The Portland-centric development agency known as Tri-Met has decided to declare an impasse in their ongoing negotiations with the transit union, whose members have been working without a contract for the past year and a half. And although I generally despise unions in the public sector, it certainly appears that the agency has not been bargaining in good faith, as the union president alleges.
The sticking point seems to be that the agency wants line employees to pay into their health care package, along with retirees; essentially, they want to be allowed to renege on the bargain under which retirees left service. This is necessary in order to keep the agency from drowning in red ink while still allowing it to hand out big annual pay increases to managers, and so it's clear to them that the represented line staff are being completely unreasonable in failing to go along.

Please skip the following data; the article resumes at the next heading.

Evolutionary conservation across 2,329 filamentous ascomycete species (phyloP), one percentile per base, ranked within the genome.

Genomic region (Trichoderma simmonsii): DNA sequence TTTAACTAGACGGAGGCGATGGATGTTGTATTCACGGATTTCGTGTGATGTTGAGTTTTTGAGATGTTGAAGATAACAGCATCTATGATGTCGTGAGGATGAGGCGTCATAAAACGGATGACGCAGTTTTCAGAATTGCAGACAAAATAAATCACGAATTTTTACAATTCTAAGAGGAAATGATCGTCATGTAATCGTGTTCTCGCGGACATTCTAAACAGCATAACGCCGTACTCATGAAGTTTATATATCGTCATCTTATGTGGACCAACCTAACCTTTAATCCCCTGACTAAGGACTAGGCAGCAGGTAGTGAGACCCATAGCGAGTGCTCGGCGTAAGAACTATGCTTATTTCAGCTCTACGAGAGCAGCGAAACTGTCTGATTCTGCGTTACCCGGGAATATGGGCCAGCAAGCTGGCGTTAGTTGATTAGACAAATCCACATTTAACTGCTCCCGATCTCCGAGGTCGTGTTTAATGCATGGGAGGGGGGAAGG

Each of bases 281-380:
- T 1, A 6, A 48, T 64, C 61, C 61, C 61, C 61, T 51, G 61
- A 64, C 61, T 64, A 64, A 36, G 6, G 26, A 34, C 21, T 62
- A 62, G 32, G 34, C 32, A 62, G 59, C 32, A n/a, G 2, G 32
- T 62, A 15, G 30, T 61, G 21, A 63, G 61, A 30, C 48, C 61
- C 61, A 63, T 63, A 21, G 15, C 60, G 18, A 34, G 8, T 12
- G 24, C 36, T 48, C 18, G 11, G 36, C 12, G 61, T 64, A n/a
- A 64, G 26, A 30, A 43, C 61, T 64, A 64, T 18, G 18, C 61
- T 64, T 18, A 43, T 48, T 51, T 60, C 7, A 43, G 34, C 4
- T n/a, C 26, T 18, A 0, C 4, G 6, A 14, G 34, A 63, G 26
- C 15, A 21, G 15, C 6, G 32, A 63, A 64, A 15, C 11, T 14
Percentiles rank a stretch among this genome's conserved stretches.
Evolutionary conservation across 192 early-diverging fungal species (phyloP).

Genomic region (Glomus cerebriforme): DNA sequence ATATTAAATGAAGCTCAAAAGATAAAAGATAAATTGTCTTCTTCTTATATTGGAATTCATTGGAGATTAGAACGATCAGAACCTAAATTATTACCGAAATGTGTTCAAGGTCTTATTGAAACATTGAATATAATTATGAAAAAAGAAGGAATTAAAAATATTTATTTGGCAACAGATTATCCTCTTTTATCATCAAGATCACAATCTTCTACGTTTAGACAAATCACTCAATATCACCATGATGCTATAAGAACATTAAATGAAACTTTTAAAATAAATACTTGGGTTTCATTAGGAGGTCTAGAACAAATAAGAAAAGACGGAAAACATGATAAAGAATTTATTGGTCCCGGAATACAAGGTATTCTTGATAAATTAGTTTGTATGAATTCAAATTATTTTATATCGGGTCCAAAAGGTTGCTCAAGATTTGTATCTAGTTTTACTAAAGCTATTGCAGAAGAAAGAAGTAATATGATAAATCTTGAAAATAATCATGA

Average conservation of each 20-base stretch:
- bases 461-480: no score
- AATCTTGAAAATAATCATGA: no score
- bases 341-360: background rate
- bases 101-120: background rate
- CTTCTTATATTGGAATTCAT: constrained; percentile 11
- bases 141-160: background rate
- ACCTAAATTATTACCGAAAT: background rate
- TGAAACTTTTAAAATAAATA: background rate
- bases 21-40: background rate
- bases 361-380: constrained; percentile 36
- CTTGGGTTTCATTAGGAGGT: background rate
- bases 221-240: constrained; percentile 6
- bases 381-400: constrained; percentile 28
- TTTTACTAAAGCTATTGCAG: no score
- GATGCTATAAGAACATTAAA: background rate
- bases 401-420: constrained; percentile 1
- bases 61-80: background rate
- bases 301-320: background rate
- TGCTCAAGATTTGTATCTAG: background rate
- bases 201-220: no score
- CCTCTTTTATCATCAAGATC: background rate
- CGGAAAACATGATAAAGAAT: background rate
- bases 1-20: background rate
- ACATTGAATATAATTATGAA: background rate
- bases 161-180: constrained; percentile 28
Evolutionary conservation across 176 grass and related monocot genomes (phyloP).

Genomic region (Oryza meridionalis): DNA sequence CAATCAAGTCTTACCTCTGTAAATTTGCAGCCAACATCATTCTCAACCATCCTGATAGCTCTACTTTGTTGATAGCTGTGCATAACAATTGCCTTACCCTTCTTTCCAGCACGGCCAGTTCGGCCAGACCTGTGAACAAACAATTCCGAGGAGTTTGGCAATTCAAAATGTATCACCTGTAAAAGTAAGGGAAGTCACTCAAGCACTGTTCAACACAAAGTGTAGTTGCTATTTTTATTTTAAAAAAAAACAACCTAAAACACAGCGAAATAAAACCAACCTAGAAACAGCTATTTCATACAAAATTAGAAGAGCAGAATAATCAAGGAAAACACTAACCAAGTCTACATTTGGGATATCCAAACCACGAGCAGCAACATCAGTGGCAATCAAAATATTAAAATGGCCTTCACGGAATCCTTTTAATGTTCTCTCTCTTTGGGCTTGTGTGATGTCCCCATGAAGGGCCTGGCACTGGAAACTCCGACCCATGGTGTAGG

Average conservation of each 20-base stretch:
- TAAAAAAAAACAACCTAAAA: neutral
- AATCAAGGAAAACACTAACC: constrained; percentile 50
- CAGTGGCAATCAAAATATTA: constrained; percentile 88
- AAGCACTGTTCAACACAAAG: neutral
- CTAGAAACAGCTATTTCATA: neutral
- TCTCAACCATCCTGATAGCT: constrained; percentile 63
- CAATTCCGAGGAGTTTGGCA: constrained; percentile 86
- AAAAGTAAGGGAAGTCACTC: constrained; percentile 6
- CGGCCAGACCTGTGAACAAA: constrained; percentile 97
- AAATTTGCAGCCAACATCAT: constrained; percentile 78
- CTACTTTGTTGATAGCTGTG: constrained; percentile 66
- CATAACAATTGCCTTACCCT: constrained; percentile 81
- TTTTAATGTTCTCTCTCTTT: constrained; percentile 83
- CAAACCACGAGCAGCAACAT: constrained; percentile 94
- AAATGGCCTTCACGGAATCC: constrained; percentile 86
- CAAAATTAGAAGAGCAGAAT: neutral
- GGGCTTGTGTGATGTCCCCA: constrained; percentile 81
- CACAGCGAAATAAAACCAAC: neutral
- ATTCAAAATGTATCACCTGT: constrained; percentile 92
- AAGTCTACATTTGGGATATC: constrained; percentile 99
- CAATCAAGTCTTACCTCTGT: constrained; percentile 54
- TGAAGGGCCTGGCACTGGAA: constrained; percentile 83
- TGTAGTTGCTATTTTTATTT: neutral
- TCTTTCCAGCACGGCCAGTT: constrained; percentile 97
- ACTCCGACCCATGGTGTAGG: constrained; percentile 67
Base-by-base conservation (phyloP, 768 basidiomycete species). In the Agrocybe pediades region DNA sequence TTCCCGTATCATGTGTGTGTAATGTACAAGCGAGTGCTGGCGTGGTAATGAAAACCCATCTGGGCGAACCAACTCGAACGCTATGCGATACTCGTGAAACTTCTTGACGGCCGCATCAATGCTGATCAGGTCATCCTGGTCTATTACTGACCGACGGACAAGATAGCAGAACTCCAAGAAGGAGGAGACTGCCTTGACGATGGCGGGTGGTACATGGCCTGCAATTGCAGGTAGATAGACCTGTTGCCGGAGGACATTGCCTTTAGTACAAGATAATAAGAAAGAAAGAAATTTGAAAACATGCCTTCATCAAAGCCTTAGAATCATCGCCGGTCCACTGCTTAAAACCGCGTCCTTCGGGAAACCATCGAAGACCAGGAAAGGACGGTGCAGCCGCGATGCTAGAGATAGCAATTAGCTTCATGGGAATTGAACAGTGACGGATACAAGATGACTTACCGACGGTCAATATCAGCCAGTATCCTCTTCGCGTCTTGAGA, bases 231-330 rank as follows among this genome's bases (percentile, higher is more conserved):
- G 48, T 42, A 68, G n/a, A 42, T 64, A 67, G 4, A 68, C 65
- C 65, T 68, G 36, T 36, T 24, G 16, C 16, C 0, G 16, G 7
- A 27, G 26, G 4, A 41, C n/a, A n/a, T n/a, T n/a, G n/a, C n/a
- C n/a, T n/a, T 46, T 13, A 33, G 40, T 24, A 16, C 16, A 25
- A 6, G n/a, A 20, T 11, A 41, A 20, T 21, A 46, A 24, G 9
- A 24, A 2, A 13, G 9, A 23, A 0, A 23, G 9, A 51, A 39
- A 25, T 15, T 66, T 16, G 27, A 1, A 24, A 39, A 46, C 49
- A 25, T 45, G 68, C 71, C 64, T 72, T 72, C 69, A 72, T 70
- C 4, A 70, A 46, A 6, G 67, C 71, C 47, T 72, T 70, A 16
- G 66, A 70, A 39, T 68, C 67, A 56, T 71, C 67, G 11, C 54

Meanwhile, Tri-Met got themselves caught in another lie involving their security cameras: a local television station has for month been seeking information from the agency regarding the operational status of the cameras, only to be consistently stonewalled.
TriMet also said that, under federal law, it can’t release the maintenance records. It claimed the Transportation Security Administration refuses to allow the records to be released because they are security sensitive.
TSA, however, said TriMet’s records are not the TSA’s to disclose.
If you're going to use the feds as an excuse for hiding information, it's generally a good idea to make sure in advance that the feds actually agree with you. Otherwise, you can end up looking really stupid.